However, the stories surrounding the name Banganga do not end there. The second part of the name, Ganga, is believed by many locals to refer to the water of the holy river Ganges, which has purportedly flowed all the way from the north to Mumbai. Interestingly, neither locals nor historians have been able to ascertain the source of the water. While some locals believe that the water comes from the sea, which is very close to the tank, others believe that the tank and its water were brought here when the Walkeshwar temple was built. The temple, dedicated to Lord Shiva, was reportedly established in 1127 AD during the rule of the Silhara dynasty, which governed Mumbai from the 9th to 12th century. It was destroyed by the Portuguese but later rebuilt, along with the tank, in 1715 through the contribution of Rama Kamath, a wealthy philanthropist and businessman from Mumbai.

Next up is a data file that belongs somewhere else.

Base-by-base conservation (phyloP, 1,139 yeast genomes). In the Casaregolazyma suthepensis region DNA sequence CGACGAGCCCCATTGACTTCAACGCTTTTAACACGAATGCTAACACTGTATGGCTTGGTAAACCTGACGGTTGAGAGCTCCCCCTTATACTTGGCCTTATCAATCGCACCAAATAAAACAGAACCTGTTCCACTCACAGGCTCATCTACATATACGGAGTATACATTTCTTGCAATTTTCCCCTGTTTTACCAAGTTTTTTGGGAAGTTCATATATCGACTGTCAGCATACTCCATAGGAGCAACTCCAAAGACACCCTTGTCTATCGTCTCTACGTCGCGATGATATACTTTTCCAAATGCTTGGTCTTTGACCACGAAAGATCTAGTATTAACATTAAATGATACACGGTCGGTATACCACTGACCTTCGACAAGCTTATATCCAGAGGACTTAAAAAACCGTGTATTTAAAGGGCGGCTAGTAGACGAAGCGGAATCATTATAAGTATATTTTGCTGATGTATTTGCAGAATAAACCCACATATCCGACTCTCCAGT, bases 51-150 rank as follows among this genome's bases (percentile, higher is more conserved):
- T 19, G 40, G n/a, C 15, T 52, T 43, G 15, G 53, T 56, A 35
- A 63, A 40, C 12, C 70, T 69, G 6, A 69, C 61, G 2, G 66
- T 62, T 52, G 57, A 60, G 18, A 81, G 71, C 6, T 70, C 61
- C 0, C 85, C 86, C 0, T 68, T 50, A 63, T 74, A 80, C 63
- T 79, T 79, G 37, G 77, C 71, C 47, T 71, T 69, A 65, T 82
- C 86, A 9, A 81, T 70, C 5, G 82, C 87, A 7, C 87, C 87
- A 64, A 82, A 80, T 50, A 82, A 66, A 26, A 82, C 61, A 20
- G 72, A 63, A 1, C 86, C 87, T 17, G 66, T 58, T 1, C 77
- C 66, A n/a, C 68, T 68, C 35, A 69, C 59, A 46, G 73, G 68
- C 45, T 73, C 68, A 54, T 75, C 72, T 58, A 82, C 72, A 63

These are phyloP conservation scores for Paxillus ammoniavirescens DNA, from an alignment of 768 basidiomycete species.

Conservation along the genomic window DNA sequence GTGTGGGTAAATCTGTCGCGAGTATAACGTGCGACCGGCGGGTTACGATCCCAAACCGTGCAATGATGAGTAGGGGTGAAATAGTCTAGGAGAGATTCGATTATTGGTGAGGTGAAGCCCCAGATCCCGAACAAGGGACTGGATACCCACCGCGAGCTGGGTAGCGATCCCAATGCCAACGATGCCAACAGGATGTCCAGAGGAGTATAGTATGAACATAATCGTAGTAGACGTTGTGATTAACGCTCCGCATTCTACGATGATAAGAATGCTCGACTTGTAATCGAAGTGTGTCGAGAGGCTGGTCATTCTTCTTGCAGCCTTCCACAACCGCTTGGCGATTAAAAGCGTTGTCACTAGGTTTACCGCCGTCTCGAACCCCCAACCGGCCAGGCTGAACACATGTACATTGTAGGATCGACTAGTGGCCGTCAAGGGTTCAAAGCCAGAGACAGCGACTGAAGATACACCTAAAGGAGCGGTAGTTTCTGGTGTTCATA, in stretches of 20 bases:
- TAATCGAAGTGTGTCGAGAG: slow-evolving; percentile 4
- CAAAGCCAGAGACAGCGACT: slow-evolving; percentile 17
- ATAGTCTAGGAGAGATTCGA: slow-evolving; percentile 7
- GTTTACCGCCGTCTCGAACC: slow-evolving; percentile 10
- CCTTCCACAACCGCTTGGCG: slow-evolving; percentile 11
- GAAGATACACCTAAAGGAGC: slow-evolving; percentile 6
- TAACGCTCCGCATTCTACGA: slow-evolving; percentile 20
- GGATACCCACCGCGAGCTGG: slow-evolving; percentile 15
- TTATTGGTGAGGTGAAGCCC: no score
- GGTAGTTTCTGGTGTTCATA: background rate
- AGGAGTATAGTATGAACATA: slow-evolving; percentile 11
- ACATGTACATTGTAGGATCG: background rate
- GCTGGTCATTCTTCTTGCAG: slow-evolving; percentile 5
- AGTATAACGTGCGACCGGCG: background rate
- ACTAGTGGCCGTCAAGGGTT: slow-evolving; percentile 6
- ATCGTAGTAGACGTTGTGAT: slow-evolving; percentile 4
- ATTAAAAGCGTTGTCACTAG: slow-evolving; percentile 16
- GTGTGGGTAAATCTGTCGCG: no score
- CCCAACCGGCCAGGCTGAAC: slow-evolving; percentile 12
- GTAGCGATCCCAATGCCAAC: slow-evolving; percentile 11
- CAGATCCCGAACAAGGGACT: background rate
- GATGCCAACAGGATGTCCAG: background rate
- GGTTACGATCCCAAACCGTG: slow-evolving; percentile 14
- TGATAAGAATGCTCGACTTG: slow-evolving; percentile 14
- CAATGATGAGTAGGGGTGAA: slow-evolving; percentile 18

The present-day environment


As we advanced slowly, the water tank became visible to us from four sides. We observed that it was surrounded by various posh apartments at a distance and small hut settlements even closer to the tank; what a melange of upper-lower existence! The tank was encircled by several temples, including those dedicated to Lord Ganesh, Rama, and a Jain temple. It was only after descending a few steps that we noticed two large copper pots managed by the Goud Saraswat Temple Trust. Despite being surrounded by numerous temples, the premises of the tank, which are mostly managed by the same trust, were not very messy but rather better than our expectations.